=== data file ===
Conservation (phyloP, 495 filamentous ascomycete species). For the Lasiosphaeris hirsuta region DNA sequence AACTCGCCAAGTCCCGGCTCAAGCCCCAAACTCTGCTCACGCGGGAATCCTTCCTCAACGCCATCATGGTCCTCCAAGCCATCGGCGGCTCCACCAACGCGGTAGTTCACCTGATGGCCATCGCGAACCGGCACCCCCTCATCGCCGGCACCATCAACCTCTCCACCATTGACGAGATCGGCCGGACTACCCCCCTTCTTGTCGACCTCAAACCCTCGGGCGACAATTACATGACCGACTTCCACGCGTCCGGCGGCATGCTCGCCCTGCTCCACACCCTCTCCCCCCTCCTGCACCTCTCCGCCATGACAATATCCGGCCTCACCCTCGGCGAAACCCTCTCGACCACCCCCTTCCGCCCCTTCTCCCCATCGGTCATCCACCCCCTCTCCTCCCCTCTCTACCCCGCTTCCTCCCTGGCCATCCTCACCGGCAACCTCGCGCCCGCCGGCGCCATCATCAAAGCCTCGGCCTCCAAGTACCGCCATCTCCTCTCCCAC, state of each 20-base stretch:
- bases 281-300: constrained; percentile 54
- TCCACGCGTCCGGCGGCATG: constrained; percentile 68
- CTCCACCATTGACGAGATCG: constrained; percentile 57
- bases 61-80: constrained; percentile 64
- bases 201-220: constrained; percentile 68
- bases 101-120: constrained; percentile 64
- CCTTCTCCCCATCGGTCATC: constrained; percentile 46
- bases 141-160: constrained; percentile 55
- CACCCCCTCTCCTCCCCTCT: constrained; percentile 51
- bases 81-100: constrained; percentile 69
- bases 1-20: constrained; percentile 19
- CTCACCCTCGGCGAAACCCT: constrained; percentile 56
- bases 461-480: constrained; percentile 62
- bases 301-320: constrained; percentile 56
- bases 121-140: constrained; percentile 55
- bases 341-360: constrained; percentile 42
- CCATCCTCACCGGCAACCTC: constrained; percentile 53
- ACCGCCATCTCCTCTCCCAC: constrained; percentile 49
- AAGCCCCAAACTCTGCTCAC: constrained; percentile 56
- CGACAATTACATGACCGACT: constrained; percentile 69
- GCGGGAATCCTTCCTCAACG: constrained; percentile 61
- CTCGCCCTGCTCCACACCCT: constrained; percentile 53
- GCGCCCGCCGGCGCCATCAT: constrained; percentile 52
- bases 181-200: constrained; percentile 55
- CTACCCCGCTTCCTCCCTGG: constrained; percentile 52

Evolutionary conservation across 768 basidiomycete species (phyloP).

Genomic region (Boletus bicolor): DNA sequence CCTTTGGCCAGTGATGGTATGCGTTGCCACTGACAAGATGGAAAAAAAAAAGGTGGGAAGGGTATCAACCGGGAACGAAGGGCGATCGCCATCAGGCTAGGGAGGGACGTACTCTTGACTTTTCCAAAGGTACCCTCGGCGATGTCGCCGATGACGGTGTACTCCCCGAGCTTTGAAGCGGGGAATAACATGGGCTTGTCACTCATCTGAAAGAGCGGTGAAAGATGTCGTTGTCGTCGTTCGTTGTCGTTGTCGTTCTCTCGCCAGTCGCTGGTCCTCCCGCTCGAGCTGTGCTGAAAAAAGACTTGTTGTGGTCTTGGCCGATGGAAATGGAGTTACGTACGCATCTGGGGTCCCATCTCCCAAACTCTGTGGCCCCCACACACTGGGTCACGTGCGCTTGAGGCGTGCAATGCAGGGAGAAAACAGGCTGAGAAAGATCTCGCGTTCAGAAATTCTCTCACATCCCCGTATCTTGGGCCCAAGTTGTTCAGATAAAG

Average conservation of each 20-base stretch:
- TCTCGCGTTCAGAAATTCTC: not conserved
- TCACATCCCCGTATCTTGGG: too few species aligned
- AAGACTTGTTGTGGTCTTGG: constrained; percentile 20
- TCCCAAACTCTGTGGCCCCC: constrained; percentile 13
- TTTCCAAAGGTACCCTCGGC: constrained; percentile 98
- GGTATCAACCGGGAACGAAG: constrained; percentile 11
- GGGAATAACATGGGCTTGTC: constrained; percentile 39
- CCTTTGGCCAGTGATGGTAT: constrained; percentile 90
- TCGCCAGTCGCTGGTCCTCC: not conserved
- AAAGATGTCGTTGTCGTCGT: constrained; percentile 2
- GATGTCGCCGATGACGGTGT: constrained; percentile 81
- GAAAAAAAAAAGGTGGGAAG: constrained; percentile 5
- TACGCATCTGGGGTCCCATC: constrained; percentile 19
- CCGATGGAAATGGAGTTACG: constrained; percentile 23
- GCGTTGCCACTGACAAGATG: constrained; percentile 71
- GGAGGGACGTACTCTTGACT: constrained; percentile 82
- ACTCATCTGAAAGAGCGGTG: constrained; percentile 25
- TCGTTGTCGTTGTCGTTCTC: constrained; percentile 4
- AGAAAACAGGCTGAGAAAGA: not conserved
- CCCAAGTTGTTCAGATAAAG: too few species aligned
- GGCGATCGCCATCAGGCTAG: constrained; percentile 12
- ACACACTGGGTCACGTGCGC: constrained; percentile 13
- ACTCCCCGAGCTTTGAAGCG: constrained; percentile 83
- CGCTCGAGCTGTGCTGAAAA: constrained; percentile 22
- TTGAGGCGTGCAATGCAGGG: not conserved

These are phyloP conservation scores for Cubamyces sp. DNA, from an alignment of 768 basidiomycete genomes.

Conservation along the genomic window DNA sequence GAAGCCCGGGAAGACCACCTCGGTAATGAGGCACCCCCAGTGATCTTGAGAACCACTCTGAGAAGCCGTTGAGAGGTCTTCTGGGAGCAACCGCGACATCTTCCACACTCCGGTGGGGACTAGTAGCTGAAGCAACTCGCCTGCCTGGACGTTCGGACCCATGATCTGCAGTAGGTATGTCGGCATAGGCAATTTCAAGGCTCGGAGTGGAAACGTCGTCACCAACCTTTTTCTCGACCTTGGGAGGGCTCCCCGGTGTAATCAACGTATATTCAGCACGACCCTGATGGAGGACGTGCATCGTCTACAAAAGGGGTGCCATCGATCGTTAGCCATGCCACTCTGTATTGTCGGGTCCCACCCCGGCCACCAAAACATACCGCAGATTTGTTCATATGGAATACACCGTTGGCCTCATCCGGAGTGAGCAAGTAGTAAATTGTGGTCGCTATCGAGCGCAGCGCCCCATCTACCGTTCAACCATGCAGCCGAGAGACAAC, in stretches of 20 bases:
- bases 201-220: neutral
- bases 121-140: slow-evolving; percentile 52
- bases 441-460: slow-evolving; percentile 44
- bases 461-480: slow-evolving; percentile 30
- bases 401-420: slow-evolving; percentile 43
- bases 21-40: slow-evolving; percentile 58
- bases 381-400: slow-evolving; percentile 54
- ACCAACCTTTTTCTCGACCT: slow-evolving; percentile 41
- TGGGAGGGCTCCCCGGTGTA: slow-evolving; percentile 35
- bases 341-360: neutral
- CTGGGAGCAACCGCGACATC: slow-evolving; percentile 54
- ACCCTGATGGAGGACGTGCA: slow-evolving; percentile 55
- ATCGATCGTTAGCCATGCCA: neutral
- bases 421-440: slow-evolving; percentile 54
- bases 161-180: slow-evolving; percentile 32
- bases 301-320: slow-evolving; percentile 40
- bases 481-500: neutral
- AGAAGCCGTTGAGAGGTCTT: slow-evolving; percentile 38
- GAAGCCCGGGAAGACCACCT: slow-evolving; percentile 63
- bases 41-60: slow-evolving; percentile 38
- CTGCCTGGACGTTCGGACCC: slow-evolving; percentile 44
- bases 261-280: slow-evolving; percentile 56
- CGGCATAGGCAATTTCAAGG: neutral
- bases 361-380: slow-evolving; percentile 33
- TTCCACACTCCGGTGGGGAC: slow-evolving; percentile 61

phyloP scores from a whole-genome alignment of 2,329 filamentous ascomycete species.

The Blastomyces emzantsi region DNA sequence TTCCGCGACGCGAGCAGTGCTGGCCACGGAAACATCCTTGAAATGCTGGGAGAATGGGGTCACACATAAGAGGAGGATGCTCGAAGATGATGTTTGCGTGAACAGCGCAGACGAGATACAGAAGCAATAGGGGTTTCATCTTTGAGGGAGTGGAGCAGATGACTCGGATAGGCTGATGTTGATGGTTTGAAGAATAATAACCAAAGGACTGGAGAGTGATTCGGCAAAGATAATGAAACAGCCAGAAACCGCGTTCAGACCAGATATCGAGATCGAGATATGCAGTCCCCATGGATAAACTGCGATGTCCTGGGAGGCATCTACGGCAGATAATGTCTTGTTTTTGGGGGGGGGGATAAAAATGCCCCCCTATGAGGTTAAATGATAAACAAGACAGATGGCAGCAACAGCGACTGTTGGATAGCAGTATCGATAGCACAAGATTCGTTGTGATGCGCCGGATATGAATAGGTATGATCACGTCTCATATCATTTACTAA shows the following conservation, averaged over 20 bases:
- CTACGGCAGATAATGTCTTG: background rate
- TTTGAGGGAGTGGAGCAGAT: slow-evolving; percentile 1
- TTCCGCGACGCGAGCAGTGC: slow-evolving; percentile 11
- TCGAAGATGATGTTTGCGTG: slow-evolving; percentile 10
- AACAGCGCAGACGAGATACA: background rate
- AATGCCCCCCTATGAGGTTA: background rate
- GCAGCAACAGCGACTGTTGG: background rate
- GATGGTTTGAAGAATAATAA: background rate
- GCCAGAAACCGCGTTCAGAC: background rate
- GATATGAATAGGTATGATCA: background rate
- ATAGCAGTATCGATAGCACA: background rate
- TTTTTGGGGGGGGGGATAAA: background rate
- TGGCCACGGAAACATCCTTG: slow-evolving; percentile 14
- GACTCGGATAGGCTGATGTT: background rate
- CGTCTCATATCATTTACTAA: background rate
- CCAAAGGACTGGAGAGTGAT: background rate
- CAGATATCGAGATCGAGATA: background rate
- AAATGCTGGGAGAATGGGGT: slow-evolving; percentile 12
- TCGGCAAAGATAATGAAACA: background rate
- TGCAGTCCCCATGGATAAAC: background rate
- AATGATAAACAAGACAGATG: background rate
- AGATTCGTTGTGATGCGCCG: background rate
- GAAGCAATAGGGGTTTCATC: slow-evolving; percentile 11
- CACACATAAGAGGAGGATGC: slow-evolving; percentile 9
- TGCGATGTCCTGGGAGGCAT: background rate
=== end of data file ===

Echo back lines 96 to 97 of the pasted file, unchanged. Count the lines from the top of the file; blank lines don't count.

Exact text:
- TGGCCACGGAAACATCCTTG: slow-evolving; percentile 14
- GACTCGGATAGGCTGATGTT: background rate